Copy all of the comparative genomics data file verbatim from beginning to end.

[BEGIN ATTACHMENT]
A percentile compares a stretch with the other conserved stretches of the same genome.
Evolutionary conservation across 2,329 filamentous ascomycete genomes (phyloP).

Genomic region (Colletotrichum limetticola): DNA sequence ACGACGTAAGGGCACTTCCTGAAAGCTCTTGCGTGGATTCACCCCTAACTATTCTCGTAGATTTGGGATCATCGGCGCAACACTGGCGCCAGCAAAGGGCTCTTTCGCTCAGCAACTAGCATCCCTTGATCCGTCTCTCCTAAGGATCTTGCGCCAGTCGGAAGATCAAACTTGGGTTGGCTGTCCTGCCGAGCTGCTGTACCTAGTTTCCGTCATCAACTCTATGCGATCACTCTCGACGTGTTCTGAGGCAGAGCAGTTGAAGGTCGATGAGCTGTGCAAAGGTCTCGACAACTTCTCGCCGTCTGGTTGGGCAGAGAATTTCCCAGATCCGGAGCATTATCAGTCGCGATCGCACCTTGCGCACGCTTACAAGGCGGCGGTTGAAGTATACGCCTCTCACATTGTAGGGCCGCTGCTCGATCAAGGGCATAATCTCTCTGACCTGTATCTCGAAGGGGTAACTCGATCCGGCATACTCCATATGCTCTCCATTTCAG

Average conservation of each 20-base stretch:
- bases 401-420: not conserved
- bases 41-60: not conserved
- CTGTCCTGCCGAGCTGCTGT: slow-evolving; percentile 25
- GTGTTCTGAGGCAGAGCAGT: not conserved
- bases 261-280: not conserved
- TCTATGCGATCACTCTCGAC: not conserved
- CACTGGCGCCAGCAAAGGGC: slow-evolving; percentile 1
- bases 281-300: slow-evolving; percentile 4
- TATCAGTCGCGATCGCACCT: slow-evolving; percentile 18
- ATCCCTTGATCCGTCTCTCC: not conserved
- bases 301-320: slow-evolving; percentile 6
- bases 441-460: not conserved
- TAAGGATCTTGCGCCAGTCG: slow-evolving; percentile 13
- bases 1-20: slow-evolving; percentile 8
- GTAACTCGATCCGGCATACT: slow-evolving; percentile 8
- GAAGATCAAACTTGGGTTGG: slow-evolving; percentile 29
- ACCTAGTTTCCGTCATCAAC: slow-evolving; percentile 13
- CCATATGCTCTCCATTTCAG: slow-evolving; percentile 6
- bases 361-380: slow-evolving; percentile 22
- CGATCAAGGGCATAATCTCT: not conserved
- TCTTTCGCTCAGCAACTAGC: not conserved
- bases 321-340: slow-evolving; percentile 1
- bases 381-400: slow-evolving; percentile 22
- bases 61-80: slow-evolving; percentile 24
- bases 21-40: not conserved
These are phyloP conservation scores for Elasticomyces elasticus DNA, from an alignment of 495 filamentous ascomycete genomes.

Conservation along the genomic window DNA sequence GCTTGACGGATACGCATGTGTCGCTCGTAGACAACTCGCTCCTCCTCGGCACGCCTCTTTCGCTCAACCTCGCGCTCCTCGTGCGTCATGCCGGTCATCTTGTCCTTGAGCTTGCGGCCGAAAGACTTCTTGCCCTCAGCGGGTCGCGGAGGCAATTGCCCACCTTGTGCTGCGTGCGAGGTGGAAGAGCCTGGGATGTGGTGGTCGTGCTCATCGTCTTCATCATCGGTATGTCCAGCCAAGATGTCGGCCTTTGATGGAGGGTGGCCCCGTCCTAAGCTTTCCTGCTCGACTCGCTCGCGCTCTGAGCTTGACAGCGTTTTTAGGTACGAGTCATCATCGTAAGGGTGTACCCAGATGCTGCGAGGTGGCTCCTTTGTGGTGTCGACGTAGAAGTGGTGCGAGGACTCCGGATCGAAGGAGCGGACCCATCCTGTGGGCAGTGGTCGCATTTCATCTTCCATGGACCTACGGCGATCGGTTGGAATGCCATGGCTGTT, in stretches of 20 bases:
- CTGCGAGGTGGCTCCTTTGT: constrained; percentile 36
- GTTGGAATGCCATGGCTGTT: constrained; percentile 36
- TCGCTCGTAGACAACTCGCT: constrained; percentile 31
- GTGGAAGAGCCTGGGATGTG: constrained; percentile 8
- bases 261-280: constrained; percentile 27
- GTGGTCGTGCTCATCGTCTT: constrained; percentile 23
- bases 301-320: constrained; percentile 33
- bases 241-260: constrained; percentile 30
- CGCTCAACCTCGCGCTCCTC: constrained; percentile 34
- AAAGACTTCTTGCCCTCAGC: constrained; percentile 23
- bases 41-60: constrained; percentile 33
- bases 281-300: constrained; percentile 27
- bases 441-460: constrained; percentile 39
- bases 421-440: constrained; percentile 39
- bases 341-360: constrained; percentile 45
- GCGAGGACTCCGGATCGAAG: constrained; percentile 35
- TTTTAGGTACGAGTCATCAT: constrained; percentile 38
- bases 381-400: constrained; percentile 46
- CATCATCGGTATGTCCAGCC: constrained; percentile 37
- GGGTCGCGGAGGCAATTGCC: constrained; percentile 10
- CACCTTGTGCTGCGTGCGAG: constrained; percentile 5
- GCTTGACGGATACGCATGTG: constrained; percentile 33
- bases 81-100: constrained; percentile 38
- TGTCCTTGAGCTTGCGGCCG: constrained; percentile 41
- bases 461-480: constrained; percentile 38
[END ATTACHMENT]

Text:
A percentile compares a stretch with the other conserved stretches of the same genome.
Evolutionary conservation across 2,329 filamentous ascomycete genomes (phyloP).

Genomic region (Colletotrichum limetticola): DNA sequence ACGACGTAAGGGCACTTCCTGAAAGCTCTTGCGTGGATTCACCCCTAACTATTCTCGTAGATTTGGGATCATCGGCGCAACACTGGCGCCAGCAAAGGGCTCTTTCGCTCAGCAACTAGCATCCCTTGATCCGTCTCTCCTAAGGATCTTGCGCCAGTCGGAAGATCAAACTTGGGTTGGCTGTCCTGCCGAGCTGCTGTACCTAGTTTCCGTCATCAACTCTATGCGATCACTCTCGACGTGTTCTGAGGCAGAGCAGTTGAAGGTCGATGAGCTGTGCAAAGGTCTCGACAACTTCTCGCCGTCTGGTTGGGCAGAGAATTTCCCAGATCCGGAGCATTATCAGTCGCGATCGCACCTTGCGCACGCTTACAAGGCGGCGGTTGAAGTATACGCCTCTCACATTGTAGGGCCGCTGCTCGATCAAGGGCATAATCTCTCTGACCTGTATCTCGAAGGGGTAACTCGATCCGGCATACTCCATATGCTCTCCATTTCAG

Average conservation of each 20-base stretch:
- bases 401-420: not conserved
- bases 41-60: not conserved
- CTGTCCTGCCGAGCTGCTGT: slow-evolving; percentile 25
- GTGTTCTGAGGCAGAGCAGT: not conserved
- bases 261-280: not conserved
- TCTATGCGATCACTCTCGAC: not conserved
- CACTGGCGCCAGCAAAGGGC: slow-evolving; percentile 1
- bases 281-300: slow-evolving; percentile 4
- TATCAGTCGCGATCGCACCT: slow-evolving; percentile 18
- ATCCCTTGATCCGTCTCTCC: not conserved
- bases 301-320: slow-evolving; percentile 6
- bases 441-460: not conserved
- TAAGGATCTTGCGCCAGTCG: slow-evolving; percentile 13
- bases 1-20: slow-evolving; percentile 8
- GTAACTCGATCCGGCATACT: slow-evolving; percentile 8
- GAAGATCAAACTTGGGTTGG: slow-evolving; percentile 29
- ACCTAGTTTCCGTCATCAAC: slow-evolving; percentile 13
- CCATATGCTCTCCATTTCAG: slow-evolving; percentile 6
- bases 361-380: slow-evolving; percentile 22
- CGATCAAGGGCATAATCTCT: not conserved
- TCTTTCGCTCAGCAACTAGC: not conserved
- bases 321-340: slow-evolving; percentile 1
- bases 381-400: slow-evolving; percentile 22
- bases 61-80: slow-evolving; percentile 24
- bases 21-40: not conserved
These are phyloP conservation scores for Elasticomyces elasticus DNA, from an alignment of 495 filamentous ascomycete genomes.

Conservation along the genomic window DNA sequence GCTTGACGGATACGCATGTGTCGCTCGTAGACAACTCGCTCCTCCTCGGCACGCCTCTTTCGCTCAACCTCGCGCTCCTCGTGCGTCATGCCGGTCATCTTGTCCTTGAGCTTGCGGCCGAAAGACTTCTTGCCCTCAGCGGGTCGCGGAGGCAATTGCCCACCTTGTGCTGCGTGCGAGGTGGAAGAGCCTGGGATGTGGTGGTCGTGCTCATCGTCTTCATCATCGGTATGTCCAGCCAAGATGTCGGCCTTTGATGGAGGGTGGCCCCGTCCTAAGCTTTCCTGCTCGACTCGCTCGCGCTCTGAGCTTGACAGCGTTTTTAGGTACGAGTCATCATCGTAAGGGTGTACCCAGATGCTGCGAGGTGGCTCCTTTGTGGTGTCGACGTAGAAGTGGTGCGAGGACTCCGGATCGAAGGAGCGGACCCATCCTGTGGGCAGTGGTCGCATTTCATCTTCCATGGACCTACGGCGATCGGTTGGAATGCCATGGCTGTT, in stretches of 20 bases:
- CTGCGAGGTGGCTCCTTTGT: constrained; percentile 36
- GTTGGAATGCCATGGCTGTT: constrained; percentile 36
- TCGCTCGTAGACAACTCGCT: constrained; percentile 31
- GTGGAAGAGCCTGGGATGTG: constrained; percentile 8
- bases 261-280: constrained; percentile 27
- GTGGTCGTGCTCATCGTCTT: constrained; percentile 23
- bases 301-320: constrained; percentile 33
- bases 241-260: constrained; percentile 30
- CGCTCAACCTCGCGCTCCTC: constrained; percentile 34
- AAAGACTTCTTGCCCTCAGC: constrained; percentile 23
- bases 41-60: constrained; percentile 33
- bases 281-300: constrained; percentile 27
- bases 441-460: constrained; percentile 39
- bases 421-440: constrained; percentile 39
- bases 341-360: constrained; percentile 45
- GCGAGGACTCCGGATCGAAG: constrained; percentile 35
- TTTTAGGTACGAGTCATCAT: constrained; percentile 38
- bases 381-400: constrained; percentile 46
- CATCATCGGTATGTCCAGCC: constrained; percentile 37
- GGGTCGCGGAGGCAATTGCC: constrained; percentile 10
- CACCTTGTGCTGCGTGCGAG: constrained; percentile 5
- GCTTGACGGATACGCATGTG: constrained; percentile 33
- bases 81-100: constrained; percentile 38
- TGTCCTTGAGCTTGCGGCCG: constrained; percentile 41
- bases 461-480: constrained; percentile 38